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The Toronto Sun CareerConnection

Youth Force
Auto apprentice shifts future into high gear

By Aunie Edwards
Special to The Toronto Sun


"For education to really work, it has to be all things for all people," says Julia Balaisis, co-op coordinator at Cardinal Carter Catholic High School. "On an individual basis, the cost to make this premise a reality is prohibitive -- our mandate as educators is to find solutions, cost-effective ways that allow education to work for everyone."

In a smart collaboration between the York Catholic District School Board, the Ministry of Training, Colleges and Universities, community businesses and educators like Julia Balaisis, students can choose an apprenticeship -- one more way to make good education accessible.
Through the Ontario Youth Apprenticeship Program, Joseph Lanzolla, left, can complete his automotive service technician apprenticeship at his father Leo's shop, J & L Auto Service.


The partnership is called the Ontario Youth Apprenticeship Program (OYAP) - an opportunity for students to apprentice in a skilled trade, gaining hours and skills toward certification while satisfying school requirements and earning high school credits. "Through OYAP, we're basically outsourcing segments of education to the business sector," Balaisis says. "These co-op opportunities are a way to clarify career options, explore the world of business and mature toward a smoother school to work transition."

Joseph Lanzolla is a Grade 11 student at Cardinal Carter and is benefiting from exactly this scenario. Within the parameters of an OYAP registered co-op placement, Lanzolla is attending classes in the mornings and working at J & L Auto Service in the afternoons. It's a mutually beneficial arrangement -- Lanzolla is learning the automotive service technician trade while the owner, Leo Lanzolla, is able to train his son in the skill that has supported his family for two generations.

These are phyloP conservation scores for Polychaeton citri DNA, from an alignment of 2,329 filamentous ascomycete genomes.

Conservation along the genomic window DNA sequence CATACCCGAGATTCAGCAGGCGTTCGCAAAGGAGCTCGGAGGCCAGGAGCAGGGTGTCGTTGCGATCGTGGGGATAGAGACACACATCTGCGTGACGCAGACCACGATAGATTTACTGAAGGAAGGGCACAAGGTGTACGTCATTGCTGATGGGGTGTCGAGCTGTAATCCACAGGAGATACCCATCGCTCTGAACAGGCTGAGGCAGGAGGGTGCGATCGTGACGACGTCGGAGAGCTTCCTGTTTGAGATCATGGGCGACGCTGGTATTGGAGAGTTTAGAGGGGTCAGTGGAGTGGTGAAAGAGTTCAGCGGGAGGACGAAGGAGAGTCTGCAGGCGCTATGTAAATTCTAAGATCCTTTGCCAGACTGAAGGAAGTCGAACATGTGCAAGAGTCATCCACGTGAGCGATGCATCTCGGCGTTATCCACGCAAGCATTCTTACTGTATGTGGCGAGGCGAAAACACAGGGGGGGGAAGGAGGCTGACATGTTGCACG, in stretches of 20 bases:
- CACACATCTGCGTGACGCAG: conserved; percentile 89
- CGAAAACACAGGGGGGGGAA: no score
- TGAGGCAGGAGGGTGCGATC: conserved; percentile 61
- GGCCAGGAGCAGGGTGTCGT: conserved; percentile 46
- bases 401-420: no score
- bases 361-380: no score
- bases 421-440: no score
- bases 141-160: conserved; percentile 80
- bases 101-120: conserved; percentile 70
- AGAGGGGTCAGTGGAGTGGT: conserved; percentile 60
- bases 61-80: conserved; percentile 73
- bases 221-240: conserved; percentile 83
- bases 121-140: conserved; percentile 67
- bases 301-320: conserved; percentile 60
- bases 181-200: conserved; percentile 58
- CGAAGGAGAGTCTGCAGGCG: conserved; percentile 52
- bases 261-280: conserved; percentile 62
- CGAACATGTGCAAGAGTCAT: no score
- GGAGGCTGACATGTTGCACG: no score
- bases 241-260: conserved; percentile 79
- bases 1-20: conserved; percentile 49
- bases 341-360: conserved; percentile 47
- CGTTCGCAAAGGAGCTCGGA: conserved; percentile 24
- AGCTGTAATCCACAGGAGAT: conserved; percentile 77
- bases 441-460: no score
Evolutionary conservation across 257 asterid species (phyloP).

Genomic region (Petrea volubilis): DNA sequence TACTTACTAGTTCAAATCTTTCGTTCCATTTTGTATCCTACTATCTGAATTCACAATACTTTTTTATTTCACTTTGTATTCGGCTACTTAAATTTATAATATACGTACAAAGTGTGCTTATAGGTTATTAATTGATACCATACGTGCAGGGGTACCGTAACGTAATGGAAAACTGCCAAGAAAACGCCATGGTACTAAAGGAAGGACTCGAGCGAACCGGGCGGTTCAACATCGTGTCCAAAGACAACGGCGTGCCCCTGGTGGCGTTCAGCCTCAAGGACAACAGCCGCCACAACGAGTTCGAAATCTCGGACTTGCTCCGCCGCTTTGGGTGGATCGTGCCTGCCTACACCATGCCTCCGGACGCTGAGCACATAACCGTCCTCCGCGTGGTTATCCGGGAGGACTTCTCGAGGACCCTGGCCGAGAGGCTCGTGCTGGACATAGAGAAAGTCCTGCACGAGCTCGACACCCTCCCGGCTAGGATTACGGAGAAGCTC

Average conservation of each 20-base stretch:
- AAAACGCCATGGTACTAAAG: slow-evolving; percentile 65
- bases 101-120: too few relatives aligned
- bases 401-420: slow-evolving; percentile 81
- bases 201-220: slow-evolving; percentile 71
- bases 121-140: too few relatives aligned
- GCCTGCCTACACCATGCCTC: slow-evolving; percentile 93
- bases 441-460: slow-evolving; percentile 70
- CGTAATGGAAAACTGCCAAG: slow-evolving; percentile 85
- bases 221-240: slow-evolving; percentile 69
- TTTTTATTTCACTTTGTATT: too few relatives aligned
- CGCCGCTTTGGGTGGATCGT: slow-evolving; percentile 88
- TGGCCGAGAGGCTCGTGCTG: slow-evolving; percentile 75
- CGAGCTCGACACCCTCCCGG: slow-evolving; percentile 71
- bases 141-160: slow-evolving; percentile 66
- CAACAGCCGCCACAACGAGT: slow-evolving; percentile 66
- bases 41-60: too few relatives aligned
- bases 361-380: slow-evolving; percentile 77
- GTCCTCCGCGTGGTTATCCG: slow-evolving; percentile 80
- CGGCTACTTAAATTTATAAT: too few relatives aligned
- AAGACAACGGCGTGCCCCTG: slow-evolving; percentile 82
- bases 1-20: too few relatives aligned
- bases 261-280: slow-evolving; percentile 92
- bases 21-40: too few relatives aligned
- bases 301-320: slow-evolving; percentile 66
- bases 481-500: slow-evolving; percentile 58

No one could be more pleased with the arrangement than Leo Lanzolla: "Joseph has been getting dirty in this shop all his life -- he's now using his time toward a real future that he's good at -- OYAP gives kids a serious direction and a real chance to succeed. In fact, my son Jonathan plans to follow his older brother in the same program."

"The beauty of OYAP is that it offers individual flexibility within a well-considered formula," Balaisis says. "We don't see family arrangements everyday, but the ministry allows it -- and that's great, because the Lanzollas are fulfilling every requirement, and OYAP is catapulting Joseph's education forward."

Lanzolla is achieving many goals. "I'm always learning here --- I do oil changes and brake jobs, and I assist two licensed technicians," he says. "I'm also trying to learn the business side of things -- this is a family shop, and I want to know how to maintain its profit."

Says Leo Lanzolla, "It's very important to learn the business of running the shop, just as it's important to become licensed so that he is fully aware of all the issues.

"And servicing cars has changed a lot over the years -- I'd like Joe to focus on the computer technology under the hood as well. He's definitely got his hands full."

Indeed, Lanzolla will have to achieve 7,500 hours of skilled training and three blocks of college classes before he can certify as an automotive service technician.

He's complementing his training with business and job skills classes at Cardinal Carter. It's hard work, but Lanzolla is doing well, and his supervisor is his biggest fan.

Says Leo: "I suppose I expect more from Joseph, but I know he can do -- will do -- more than I have and more than my father before me."

"I have a great relationship with my dad," Lanzolla says. "I enjoy the work and OYAP's given me a new focus -- what was once a fun hobby is now a great career." For Joseph Lanzolla and his family, the OYAP education system is really working.

(Aunie Edwards (a.edwards@rogers.com) is a Guelph-based freelance writer.)



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